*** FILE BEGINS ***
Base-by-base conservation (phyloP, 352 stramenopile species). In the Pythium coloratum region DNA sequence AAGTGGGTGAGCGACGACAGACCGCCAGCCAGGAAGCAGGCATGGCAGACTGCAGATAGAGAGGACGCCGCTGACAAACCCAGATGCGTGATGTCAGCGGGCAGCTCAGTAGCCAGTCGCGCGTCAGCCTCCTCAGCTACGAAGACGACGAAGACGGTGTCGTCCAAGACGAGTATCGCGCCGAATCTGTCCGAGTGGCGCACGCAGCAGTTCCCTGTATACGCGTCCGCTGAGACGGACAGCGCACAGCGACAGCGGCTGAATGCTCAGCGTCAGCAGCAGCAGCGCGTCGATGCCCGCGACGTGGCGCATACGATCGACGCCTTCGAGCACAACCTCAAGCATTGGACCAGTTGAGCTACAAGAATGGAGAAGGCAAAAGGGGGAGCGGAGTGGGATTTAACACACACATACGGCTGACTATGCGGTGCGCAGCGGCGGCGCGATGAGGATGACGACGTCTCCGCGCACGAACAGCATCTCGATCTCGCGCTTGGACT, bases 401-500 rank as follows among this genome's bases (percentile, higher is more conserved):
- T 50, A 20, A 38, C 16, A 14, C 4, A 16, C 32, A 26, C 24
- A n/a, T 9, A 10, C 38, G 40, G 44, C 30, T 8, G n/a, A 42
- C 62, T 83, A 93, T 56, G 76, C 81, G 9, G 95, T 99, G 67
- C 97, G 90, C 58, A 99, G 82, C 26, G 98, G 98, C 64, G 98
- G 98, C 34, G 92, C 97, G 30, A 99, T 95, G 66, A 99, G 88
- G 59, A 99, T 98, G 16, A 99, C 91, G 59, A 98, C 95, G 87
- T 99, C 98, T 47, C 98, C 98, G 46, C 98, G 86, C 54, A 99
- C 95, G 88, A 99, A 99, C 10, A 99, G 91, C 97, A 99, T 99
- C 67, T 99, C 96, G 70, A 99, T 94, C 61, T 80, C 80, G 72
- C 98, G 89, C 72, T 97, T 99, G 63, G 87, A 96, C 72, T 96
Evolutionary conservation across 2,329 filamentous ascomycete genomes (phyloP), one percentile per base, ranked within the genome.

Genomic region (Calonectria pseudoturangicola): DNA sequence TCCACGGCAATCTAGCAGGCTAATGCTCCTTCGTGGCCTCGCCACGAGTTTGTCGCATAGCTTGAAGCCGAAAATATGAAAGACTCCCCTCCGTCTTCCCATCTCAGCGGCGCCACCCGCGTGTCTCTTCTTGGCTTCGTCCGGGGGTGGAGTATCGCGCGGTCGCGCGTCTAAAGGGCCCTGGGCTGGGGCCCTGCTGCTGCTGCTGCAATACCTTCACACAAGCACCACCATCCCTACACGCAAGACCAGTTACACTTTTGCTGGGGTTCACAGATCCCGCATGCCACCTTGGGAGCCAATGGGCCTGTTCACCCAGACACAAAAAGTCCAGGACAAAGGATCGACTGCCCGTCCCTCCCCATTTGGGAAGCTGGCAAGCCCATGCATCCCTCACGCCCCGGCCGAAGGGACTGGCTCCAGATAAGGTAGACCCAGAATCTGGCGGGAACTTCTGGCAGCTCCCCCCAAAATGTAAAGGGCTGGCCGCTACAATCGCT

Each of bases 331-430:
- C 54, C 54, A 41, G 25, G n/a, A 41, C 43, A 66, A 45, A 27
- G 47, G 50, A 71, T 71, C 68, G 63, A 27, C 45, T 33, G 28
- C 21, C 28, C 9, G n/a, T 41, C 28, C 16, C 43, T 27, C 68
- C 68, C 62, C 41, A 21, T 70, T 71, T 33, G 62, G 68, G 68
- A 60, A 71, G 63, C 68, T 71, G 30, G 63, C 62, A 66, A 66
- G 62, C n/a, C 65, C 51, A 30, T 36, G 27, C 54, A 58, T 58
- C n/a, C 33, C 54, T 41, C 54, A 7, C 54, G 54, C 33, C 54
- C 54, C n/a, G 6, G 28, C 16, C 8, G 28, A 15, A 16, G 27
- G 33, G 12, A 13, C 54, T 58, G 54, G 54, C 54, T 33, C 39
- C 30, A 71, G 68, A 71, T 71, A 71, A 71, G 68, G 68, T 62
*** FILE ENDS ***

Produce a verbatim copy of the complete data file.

Base-by-base conservation (phyloP, 352 stramenopile species). In the Pythium coloratum region DNA sequence AAGTGGGTGAGCGACGACAGACCGCCAGCCAGGAAGCAGGCATGGCAGACTGCAGATAGAGAGGACGCCGCTGACAAACCCAGATGCGTGATGTCAGCGGGCAGCTCAGTAGCCAGTCGCGCGTCAGCCTCCTCAGCTACGAAGACGACGAAGACGGTGTCGTCCAAGACGAGTATCGCGCCGAATCTGTCCGAGTGGCGCACGCAGCAGTTCCCTGTATACGCGTCCGCTGAGACGGACAGCGCACAGCGACAGCGGCTGAATGCTCAGCGTCAGCAGCAGCAGCGCGTCGATGCCCGCGACGTGGCGCATACGATCGACGCCTTCGAGCACAACCTCAAGCATTGGACCAGTTGAGCTACAAGAATGGAGAAGGCAAAAGGGGGAGCGGAGTGGGATTTAACACACACATACGGCTGACTATGCGGTGCGCAGCGGCGGCGCGATGAGGATGACGACGTCTCCGCGCACGAACAGCATCTCGATCTCGCGCTTGGACT, bases 401-500 rank as follows among this genome's bases (percentile, higher is more conserved):
- T 50, A 20, A 38, C 16, A 14, C 4, A 16, C 32, A 26, C 24
- A n/a, T 9, A 10, C 38, G 40, G 44, C 30, T 8, G n/a, A 42
- C 62, T 83, A 93, T 56, G 76, C 81, G 9, G 95, T 99, G 67
- C 97, G 90, C 58, A 99, G 82, C 26, G 98, G 98, C 64, G 98
- G 98, C 34, G 92, C 97, G 30, A 99, T 95, G 66, A 99, G 88
- G 59, A 99, T 98, G 16, A 99, C 91, G 59, A 98, C 95, G 87
- T 99, C 98, T 47, C 98, C 98, G 46, C 98, G 86, C 54, A 99
- C 95, G 88, A 99, A 99, C 10, A 99, G 91, C 97, A 99, T 99
- C 67, T 99, C 96, G 70, A 99, T 94, C 61, T 80, C 80, G 72
- C 98, G 89, C 72, T 97, T 99, G 63, G 87, A 96, C 72, T 96
Evolutionary conservation across 2,329 filamentous ascomycete genomes (phyloP), one percentile per base, ranked within the genome.

Genomic region (Calonectria pseudoturangicola): DNA sequence TCCACGGCAATCTAGCAGGCTAATGCTCCTTCGTGGCCTCGCCACGAGTTTGTCGCATAGCTTGAAGCCGAAAATATGAAAGACTCCCCTCCGTCTTCCCATCTCAGCGGCGCCACCCGCGTGTCTCTTCTTGGCTTCGTCCGGGGGTGGAGTATCGCGCGGTCGCGCGTCTAAAGGGCCCTGGGCTGGGGCCCTGCTGCTGCTGCTGCAATACCTTCACACAAGCACCACCATCCCTACACGCAAGACCAGTTACACTTTTGCTGGGGTTCACAGATCCCGCATGCCACCTTGGGAGCCAATGGGCCTGTTCACCCAGACACAAAAAGTCCAGGACAAAGGATCGACTGCCCGTCCCTCCCCATTTGGGAAGCTGGCAAGCCCATGCATCCCTCACGCCCCGGCCGAAGGGACTGGCTCCAGATAAGGTAGACCCAGAATCTGGCGGGAACTTCTGGCAGCTCCCCCCAAAATGTAAAGGGCTGGCCGCTACAATCGCT

Each of bases 331-430:
- C 54, C 54, A 41, G 25, G n/a, A 41, C 43, A 66, A 45, A 27
- G 47, G 50, A 71, T 71, C 68, G 63, A 27, C 45, T 33, G 28
- C 21, C 28, C 9, G n/a, T 41, C 28, C 16, C 43, T 27, C 68
- C 68, C 62, C 41, A 21, T 70, T 71, T 33, G 62, G 68, G 68
- A 60, A 71, G 63, C 68, T 71, G 30, G 63, C 62, A 66, A 66
- G 62, C n/a, C 65, C 51, A 30, T 36, G 27, C 54, A 58, T 58
- C n/a, C 33, C 54, T 41, C 54, A 7, C 54, G 54, C 33, C 54
- C 54, C n/a, G 6, G 28, C 16, C 8, G 28, A 15, A 16, G 27
- G 33, G 12, A 13, C 54, T 58, G 54, G 54, C 54, T 33, C 39
- C 30, A 71, G 68, A 71, T 71, A 71, A 71, G 68, G 68, T 62